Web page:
Now, that may be seen as a bad thing since the film is mostly played straight but White Worm uses those expectations and subverts them to great effect. Tonally the film is meant to be serious so that the audience can understand the plight of the characters and creep the audience out as much as possible, but there are a few sequences where the film basically gives the audience a swift and sharp kick to the crotch. Without giving away too much, these moments are pure excess and come almost unannounced. They jolt the audience into a state of unease and shows that Russell was trying to convey a feverish, poison-like, atmosphere. It works thanks to the cinematography by Dick Bush creating a dreamlike sensibility. The film looks like a romantic view of the countryside mixed with classic Hammer films from the mid-sixties/seventies. There is a slight haze to the overall look which makes everything seem unreal and off-putting; the forest almost ensnares the characters that walk through it whilst others seem to look at ease to the point of being deadly within it. This unreal look and feel to pretty much everything plays into the dread and foreboding which amps up as the film progresses.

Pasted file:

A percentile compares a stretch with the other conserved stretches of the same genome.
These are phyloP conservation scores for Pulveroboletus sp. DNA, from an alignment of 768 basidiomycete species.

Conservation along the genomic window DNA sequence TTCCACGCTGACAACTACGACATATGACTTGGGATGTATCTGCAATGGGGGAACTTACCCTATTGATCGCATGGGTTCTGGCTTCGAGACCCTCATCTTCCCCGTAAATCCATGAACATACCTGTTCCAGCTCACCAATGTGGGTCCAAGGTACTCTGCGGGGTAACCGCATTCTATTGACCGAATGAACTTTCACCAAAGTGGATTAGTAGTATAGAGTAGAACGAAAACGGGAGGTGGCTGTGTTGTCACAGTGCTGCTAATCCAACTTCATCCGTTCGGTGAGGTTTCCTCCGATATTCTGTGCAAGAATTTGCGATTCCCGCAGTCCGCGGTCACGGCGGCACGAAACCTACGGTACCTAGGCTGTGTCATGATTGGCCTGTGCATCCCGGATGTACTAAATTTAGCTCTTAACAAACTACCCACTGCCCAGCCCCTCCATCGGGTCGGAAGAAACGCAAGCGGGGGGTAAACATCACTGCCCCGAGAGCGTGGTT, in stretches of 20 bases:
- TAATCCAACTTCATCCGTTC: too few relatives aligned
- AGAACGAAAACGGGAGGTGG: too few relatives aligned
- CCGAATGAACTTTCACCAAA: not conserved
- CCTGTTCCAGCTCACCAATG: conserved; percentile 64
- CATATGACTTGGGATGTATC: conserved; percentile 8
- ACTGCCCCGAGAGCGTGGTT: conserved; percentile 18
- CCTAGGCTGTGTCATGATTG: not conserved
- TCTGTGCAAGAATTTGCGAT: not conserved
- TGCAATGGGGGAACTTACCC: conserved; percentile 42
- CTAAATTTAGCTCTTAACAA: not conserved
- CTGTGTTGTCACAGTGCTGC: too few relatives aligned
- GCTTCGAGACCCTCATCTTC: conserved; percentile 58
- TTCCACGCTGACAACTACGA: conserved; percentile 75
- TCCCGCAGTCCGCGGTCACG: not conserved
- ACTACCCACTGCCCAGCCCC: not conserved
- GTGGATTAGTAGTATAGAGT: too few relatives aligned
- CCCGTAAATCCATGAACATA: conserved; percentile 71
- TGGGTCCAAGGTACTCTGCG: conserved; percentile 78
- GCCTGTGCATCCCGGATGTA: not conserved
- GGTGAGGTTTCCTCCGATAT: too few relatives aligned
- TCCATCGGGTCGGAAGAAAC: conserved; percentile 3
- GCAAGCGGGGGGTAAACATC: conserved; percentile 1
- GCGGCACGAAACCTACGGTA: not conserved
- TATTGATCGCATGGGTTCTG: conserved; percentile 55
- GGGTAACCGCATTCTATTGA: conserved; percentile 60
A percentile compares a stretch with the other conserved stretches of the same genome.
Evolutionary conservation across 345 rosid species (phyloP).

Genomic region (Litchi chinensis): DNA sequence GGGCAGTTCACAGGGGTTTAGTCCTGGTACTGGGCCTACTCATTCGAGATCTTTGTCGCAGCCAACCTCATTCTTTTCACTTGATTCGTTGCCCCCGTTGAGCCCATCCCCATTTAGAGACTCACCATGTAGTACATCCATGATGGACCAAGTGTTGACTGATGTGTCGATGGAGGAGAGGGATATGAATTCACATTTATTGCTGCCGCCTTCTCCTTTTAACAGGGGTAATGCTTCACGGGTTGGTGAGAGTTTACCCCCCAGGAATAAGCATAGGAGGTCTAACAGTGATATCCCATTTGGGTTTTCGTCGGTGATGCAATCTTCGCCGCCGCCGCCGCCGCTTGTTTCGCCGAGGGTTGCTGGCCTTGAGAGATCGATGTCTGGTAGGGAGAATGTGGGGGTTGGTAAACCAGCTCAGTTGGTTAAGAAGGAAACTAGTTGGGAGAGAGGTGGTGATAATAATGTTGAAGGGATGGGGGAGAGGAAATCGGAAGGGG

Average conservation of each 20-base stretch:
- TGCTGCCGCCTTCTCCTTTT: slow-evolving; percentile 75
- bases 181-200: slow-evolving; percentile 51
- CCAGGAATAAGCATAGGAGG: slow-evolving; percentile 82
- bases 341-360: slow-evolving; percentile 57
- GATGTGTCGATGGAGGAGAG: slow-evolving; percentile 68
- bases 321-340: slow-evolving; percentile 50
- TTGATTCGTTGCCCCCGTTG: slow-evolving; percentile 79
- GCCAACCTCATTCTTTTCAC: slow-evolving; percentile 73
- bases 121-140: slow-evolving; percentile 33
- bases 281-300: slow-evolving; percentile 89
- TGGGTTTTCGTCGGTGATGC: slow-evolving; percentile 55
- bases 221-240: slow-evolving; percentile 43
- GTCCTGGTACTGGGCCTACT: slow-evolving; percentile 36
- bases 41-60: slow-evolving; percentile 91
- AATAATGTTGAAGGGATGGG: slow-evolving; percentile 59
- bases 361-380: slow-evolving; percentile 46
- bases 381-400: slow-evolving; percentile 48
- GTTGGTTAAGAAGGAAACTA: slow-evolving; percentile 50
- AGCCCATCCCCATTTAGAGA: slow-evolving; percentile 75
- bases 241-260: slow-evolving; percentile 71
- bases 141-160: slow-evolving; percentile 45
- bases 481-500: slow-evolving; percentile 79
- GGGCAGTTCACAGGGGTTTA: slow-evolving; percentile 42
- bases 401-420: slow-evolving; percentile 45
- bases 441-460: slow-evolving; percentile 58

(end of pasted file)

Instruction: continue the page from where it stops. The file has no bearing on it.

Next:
There is one sticking point that I had; this film is funny. That is odd of me to say but let me explain. White Worm works best as a horror film if you have a fear of snakes but from the start of the film, I found myself laughing much more often than I was screaming. I know that this is intentional for the most part; the film is genuinely creepy for the most part but most of the humour comes not from the script but from the performances. Firstly, Amanda Donohoe portrays Lady Sylvia; she is the main antagonist and probably the best performer in the film. She portrays Sylvia is such a way that is not too far off of noir’s femme fatales. She is dangerous and sexy in equal measures without being too revealing of her true nature. Donohoe gives a snake-like quality to her performance which works well since she has a hypnotic gaze and coils around the other performers. In doing so she inadvertently makes the film’s main image, she is in a basket like a cobra,  completely comical as she slivers out of a basket. It works as an image since the idea of a person acting like a snake is creepy but, in my eyes at least, its funny the second she moves.  Although she does have the best gag involving a monologue, a hapless victim, and a well-timed doorbell.